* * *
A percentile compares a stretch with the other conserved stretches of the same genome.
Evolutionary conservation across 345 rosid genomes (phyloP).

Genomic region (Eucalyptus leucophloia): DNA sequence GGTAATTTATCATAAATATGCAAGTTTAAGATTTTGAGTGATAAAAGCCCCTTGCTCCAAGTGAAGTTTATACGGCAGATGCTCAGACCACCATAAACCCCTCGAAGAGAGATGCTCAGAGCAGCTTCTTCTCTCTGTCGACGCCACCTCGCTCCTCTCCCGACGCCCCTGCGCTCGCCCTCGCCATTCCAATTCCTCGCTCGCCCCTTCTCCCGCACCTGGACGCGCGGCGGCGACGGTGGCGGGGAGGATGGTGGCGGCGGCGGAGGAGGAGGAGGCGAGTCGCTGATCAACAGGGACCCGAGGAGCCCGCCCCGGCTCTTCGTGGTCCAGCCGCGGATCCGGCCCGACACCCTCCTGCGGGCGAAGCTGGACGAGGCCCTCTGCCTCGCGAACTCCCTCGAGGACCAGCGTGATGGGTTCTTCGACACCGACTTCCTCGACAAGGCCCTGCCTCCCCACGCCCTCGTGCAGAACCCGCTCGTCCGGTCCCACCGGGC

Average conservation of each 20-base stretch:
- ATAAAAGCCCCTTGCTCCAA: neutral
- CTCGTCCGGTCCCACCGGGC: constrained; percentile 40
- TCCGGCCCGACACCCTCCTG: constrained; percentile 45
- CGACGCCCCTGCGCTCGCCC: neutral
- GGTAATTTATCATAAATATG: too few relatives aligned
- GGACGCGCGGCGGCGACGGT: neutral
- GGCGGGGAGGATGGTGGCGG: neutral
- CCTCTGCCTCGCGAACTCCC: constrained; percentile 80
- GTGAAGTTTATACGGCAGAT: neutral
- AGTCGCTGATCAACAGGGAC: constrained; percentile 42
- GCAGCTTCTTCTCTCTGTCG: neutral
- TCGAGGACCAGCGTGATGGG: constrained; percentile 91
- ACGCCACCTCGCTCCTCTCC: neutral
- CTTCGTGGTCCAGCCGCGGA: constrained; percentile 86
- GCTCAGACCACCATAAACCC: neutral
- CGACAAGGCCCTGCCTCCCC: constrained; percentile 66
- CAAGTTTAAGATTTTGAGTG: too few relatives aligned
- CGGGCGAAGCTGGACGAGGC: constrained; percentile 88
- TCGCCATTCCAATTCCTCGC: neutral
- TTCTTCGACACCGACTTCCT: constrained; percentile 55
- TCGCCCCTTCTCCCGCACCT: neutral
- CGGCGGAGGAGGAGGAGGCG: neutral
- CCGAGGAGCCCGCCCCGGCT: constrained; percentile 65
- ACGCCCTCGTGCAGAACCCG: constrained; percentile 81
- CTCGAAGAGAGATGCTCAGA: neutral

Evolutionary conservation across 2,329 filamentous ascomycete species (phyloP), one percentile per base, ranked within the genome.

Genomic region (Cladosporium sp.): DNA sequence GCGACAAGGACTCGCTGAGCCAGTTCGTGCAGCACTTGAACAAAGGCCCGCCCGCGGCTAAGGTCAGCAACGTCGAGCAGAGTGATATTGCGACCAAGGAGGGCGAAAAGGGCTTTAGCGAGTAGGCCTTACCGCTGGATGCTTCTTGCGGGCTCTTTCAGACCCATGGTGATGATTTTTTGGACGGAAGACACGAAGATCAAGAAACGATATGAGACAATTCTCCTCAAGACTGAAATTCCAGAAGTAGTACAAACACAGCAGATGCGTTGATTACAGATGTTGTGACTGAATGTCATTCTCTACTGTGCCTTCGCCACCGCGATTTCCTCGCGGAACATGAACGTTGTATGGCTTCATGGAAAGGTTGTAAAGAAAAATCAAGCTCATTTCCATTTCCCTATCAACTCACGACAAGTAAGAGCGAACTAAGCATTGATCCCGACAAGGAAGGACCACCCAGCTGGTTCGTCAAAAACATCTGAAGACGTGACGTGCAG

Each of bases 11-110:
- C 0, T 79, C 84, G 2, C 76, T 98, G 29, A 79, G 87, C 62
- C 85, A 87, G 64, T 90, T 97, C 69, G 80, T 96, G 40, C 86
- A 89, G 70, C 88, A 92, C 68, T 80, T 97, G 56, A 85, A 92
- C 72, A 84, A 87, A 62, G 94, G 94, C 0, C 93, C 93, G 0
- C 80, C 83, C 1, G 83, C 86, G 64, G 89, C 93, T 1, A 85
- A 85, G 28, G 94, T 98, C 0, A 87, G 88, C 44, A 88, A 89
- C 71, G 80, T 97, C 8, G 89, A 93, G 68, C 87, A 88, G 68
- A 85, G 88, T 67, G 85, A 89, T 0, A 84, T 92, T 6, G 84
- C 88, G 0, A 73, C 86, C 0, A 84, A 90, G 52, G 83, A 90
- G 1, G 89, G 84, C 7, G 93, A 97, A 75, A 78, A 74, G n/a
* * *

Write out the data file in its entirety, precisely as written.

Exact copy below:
A percentile compares a stretch with the other conserved stretches of the same genome.
Evolutionary conservation across 345 rosid genomes (phyloP).

Genomic region (Eucalyptus leucophloia): DNA sequence GGTAATTTATCATAAATATGCAAGTTTAAGATTTTGAGTGATAAAAGCCCCTTGCTCCAAGTGAAGTTTATACGGCAGATGCTCAGACCACCATAAACCCCTCGAAGAGAGATGCTCAGAGCAGCTTCTTCTCTCTGTCGACGCCACCTCGCTCCTCTCCCGACGCCCCTGCGCTCGCCCTCGCCATTCCAATTCCTCGCTCGCCCCTTCTCCCGCACCTGGACGCGCGGCGGCGACGGTGGCGGGGAGGATGGTGGCGGCGGCGGAGGAGGAGGAGGCGAGTCGCTGATCAACAGGGACCCGAGGAGCCCGCCCCGGCTCTTCGTGGTCCAGCCGCGGATCCGGCCCGACACCCTCCTGCGGGCGAAGCTGGACGAGGCCCTCTGCCTCGCGAACTCCCTCGAGGACCAGCGTGATGGGTTCTTCGACACCGACTTCCTCGACAAGGCCCTGCCTCCCCACGCCCTCGTGCAGAACCCGCTCGTCCGGTCCCACCGGGC

Average conservation of each 20-base stretch:
- ATAAAAGCCCCTTGCTCCAA: neutral
- CTCGTCCGGTCCCACCGGGC: constrained; percentile 40
- TCCGGCCCGACACCCTCCTG: constrained; percentile 45
- CGACGCCCCTGCGCTCGCCC: neutral
- GGTAATTTATCATAAATATG: too few relatives aligned
- GGACGCGCGGCGGCGACGGT: neutral
- GGCGGGGAGGATGGTGGCGG: neutral
- CCTCTGCCTCGCGAACTCCC: constrained; percentile 80
- GTGAAGTTTATACGGCAGAT: neutral
- AGTCGCTGATCAACAGGGAC: constrained; percentile 42
- GCAGCTTCTTCTCTCTGTCG: neutral
- TCGAGGACCAGCGTGATGGG: constrained; percentile 91
- ACGCCACCTCGCTCCTCTCC: neutral
- CTTCGTGGTCCAGCCGCGGA: constrained; percentile 86
- GCTCAGACCACCATAAACCC: neutral
- CGACAAGGCCCTGCCTCCCC: constrained; percentile 66
- CAAGTTTAAGATTTTGAGTG: too few relatives aligned
- CGGGCGAAGCTGGACGAGGC: constrained; percentile 88
- TCGCCATTCCAATTCCTCGC: neutral
- TTCTTCGACACCGACTTCCT: constrained; percentile 55
- TCGCCCCTTCTCCCGCACCT: neutral
- CGGCGGAGGAGGAGGAGGCG: neutral
- CCGAGGAGCCCGCCCCGGCT: constrained; percentile 65
- ACGCCCTCGTGCAGAACCCG: constrained; percentile 81
- CTCGAAGAGAGATGCTCAGA: neutral

Evolutionary conservation across 2,329 filamentous ascomycete species (phyloP), one percentile per base, ranked within the genome.

Genomic region (Cladosporium sp.): DNA sequence GCGACAAGGACTCGCTGAGCCAGTTCGTGCAGCACTTGAACAAAGGCCCGCCCGCGGCTAAGGTCAGCAACGTCGAGCAGAGTGATATTGCGACCAAGGAGGGCGAAAAGGGCTTTAGCGAGTAGGCCTTACCGCTGGATGCTTCTTGCGGGCTCTTTCAGACCCATGGTGATGATTTTTTGGACGGAAGACACGAAGATCAAGAAACGATATGAGACAATTCTCCTCAAGACTGAAATTCCAGAAGTAGTACAAACACAGCAGATGCGTTGATTACAGATGTTGTGACTGAATGTCATTCTCTACTGTGCCTTCGCCACCGCGATTTCCTCGCGGAACATGAACGTTGTATGGCTTCATGGAAAGGTTGTAAAGAAAAATCAAGCTCATTTCCATTTCCCTATCAACTCACGACAAGTAAGAGCGAACTAAGCATTGATCCCGACAAGGAAGGACCACCCAGCTGGTTCGTCAAAAACATCTGAAGACGTGACGTGCAG

Each of bases 11-110:
- C 0, T 79, C 84, G 2, C 76, T 98, G 29, A 79, G 87, C 62
- C 85, A 87, G 64, T 90, T 97, C 69, G 80, T 96, G 40, C 86
- A 89, G 70, C 88, A 92, C 68, T 80, T 97, G 56, A 85, A 92
- C 72, A 84, A 87, A 62, G 94, G 94, C 0, C 93, C 93, G 0
- C 80, C 83, C 1, G 83, C 86, G 64, G 89, C 93, T 1, A 85
- A 85, G 28, G 94, T 98, C 0, A 87, G 88, C 44, A 88, A 89
- C 71, G 80, T 97, C 8, G 89, A 93, G 68, C 87, A 88, G 68
- A 85, G 88, T 67, G 85, A 89, T 0, A 84, T 92, T 6, G 84
- C 88, G 0, A 73, C 86, C 0, A 84, A 90, G 52, G 83, A 90
- G 1, G 89, G 84, C 7, G 93, A 97, A 75, A 78, A 74, G n/a